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Denys d'Halicarnasse, Les Antiquités romaines, livre VI


Texte grec :

[6,65] Παυσαμένου δὲ τοῦ Κλαυδίου μεγάλη φωνὴ καὶ θόρυβος ἐξαίσιος ἄχρι πολλοῦ χρόνου κατεῖχε τὸ συνέδριον. οἱ μὲν γὰρ ἀριστοκρατικοὶ δοκοῦντες εἶναι καὶ τὰ δικαιότερα πρὸ τῶν ἀδίκων οἰόμενοι δεῖν σκοπεῖν τῇ Κλαυδίου γνώμῃ προσετίθεντο καὶ τοὺς ὑπάτους ἠξίουν μάλιστα μὲν τῇ κρείττονι προσχωρῆσαι μερίδι διαλογιζομένους, ὅτι βασιλικὸν ἔχουσι τὸ τῆς ἀρχῆς κράτος, οὐ δημοτικόν· εἰ δὲ μή γε, φυλάττειν αὑτοὺς ἴσους καὶ μὴ κατισχύειν μηδετέραν τῶν στάσεων, διαριθμησαμένους δὲ τὰς γνώμας τῶν συνέδρων ταῖς πλείοσι {γνώμαις} στοιχεῖν. εἰ δὲ τούτων ἀμφοτέρων ὑπεριδόντες αὐτοκράτορας αὑτοὺς ποιήσουσι τῶν διαλύσεων, οὐκ ἐπιτρέψειν αὐτοῖς ἔλεγον, ἀλλ´ ἐναντιώσεσθαι πάσῃ προθυμίᾳ λόγοις τ´ ἄχρις ἂν ἐξῇ, χρώμενοι καὶ ὅπλοις, ὅταν ἀναγκαῖον γένηται· ἦν δὲ τοῦτο στῖφος καρτερὸν καὶ σχεδὸν ἅπασα τῶν πατρικίων ἡ νεότης ταύτης εἴχετο τῆς προαιρέσεως. οἱ δὲ τῆς εἰρήνης ἐπιθυμοῦντες τῇ Μενηνίου τε καὶ Οὐαλερίου γνώμῃ προσέκειντο καὶ μάλιστα οἱ προβεβηκότες ταῖς ἡλικίαις ἐνθυμούμενοι τὰς συμφοράς, ὅσαι καταλαμβάνουσι τὰς πόλεις ἐκ τῶν ἐμφυλίων πολέμων. ἐξηττώμενοι δὲ τῆς κραυγῆς τῶν νέων καὶ τῆς ἀκοσμίας τό τε φιλότιμον αὐτῶν ὑφορώμενοι καὶ τὸν ἐπιπολασμόν, ὃν ἐποιοῦντο κατὰ τῶν ὑπάτων, δεδιότες, ὡς οὐ πρόσω χειροκρασίας ἐλευσόμενον, εἰ μή τις αὐτοῖς εἴξειεν, εἰς δάκρυα καὶ δεήσεις τῶν ἐναντιουμένων τελευτῶντες ἐτράποντο.

Traduction française :

[6,65] When Claudius had done speaking, a great clamour and prodigious tumult filled the senate-chamber for a long time. For those who were reputed to be of the aristocratic party and thought they ought to consider the more just course in preference to the unjust concurred in the opinion of Claudius, and asked the consuls preferably to join the better side, considering that the power of the magistracy they held derived from the kings, not from the people; but if they could not do this, then to keep themselves neutral and not bring pressure to bear upon either faction, but after counting the opinions of the senators, to align themselves with the majority. And if they scorned both these courses and themselves assumed the sole power of concluding the accommodation, they said they would not permit it, but would (p51) oppose them with the utmost vigour, with words as far as they could, and, if it should prove necessary, with arms. these were a powerful group, and almost all the young patricians adhered to this policy. But all the lovers of peace espoused the opinion of Menenius and Valerius, particularly those who were advanced in years and remembered all the calamities which come upon states as the result of civil wars. Nevertheless, being overborne by the clamour and disorderly behaviour of the young men and viewing with concern their spirit of rivalry and fearing lest the insolence with which they treated the consuls might come close to violence unless some concession were made to them, they at last had recourse to weeping and entreating their opponents.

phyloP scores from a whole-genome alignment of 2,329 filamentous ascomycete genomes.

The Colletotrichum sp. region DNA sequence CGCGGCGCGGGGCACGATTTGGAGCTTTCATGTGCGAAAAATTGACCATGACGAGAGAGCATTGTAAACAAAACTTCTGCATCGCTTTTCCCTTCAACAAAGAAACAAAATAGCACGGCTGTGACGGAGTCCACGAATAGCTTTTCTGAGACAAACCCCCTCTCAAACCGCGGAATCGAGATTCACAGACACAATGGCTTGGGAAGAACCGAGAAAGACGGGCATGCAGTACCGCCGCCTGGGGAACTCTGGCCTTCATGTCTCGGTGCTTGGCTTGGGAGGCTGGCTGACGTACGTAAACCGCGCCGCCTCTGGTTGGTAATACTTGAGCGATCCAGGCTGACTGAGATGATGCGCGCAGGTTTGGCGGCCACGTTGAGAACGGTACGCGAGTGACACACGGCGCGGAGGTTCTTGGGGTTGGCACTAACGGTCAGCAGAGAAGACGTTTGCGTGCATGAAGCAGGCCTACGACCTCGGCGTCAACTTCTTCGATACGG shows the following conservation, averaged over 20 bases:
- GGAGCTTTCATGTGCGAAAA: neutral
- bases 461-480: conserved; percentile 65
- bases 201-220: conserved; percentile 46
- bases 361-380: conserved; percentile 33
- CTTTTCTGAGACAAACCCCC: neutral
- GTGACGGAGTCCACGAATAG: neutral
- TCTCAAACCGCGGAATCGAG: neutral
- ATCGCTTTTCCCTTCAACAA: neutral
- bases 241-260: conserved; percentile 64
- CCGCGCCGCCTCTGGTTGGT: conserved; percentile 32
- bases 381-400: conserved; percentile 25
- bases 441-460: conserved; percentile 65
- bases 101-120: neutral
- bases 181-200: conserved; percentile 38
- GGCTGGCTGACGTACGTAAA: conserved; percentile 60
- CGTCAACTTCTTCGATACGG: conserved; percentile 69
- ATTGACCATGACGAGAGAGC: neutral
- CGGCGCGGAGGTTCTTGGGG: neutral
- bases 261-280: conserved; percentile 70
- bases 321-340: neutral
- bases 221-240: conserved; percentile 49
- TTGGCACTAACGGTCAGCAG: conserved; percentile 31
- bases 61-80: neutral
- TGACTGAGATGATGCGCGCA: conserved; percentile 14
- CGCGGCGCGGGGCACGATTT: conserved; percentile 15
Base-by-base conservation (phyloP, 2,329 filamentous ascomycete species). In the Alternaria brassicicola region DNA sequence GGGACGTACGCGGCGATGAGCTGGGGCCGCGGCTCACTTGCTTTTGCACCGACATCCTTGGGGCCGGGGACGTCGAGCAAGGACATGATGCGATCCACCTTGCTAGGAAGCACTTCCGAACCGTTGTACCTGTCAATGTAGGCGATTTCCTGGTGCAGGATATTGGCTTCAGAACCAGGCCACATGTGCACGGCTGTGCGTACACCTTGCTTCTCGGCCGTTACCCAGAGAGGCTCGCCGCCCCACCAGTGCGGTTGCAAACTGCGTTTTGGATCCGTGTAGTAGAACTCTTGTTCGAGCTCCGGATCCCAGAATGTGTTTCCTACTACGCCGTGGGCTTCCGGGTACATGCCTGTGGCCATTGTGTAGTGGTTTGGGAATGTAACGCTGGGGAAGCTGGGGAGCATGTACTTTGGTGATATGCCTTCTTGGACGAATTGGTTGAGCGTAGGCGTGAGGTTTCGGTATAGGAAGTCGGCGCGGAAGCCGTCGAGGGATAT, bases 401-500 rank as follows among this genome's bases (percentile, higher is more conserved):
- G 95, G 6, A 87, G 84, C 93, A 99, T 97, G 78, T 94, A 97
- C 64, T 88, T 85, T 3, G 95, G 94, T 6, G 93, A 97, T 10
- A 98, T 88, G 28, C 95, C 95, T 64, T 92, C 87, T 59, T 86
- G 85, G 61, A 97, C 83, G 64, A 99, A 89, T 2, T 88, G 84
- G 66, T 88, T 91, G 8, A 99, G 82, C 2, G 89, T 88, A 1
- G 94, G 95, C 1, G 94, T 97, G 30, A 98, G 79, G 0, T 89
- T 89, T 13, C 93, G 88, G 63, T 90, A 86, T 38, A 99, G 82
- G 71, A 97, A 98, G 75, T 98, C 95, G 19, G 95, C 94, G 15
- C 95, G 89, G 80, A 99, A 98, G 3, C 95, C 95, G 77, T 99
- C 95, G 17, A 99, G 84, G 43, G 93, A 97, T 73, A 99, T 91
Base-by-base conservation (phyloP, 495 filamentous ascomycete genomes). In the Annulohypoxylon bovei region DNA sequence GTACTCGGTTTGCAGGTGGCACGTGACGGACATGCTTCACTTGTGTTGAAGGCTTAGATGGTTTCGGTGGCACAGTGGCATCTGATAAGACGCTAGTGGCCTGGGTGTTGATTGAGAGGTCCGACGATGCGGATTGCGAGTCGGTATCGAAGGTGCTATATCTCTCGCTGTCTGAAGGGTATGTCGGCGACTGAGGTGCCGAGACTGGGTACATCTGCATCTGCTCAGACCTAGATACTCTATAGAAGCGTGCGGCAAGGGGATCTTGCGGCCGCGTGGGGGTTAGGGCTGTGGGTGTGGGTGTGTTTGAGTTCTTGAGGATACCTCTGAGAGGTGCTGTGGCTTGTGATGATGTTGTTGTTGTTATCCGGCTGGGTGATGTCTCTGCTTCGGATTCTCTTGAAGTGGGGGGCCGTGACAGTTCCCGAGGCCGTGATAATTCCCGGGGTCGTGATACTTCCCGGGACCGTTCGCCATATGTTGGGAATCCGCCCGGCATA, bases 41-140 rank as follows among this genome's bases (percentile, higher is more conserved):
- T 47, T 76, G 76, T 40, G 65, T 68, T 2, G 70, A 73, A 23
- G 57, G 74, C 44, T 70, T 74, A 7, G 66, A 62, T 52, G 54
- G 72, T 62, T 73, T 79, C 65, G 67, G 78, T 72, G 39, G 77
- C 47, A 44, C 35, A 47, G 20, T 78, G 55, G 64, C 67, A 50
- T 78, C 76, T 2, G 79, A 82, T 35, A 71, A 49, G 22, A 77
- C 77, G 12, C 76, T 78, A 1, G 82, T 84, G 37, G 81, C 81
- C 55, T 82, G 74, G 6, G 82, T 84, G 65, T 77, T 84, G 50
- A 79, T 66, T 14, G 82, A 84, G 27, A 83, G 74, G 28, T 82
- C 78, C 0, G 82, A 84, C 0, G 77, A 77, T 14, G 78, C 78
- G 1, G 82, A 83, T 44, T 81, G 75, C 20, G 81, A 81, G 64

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Dernière mise à jour : 9/01/2007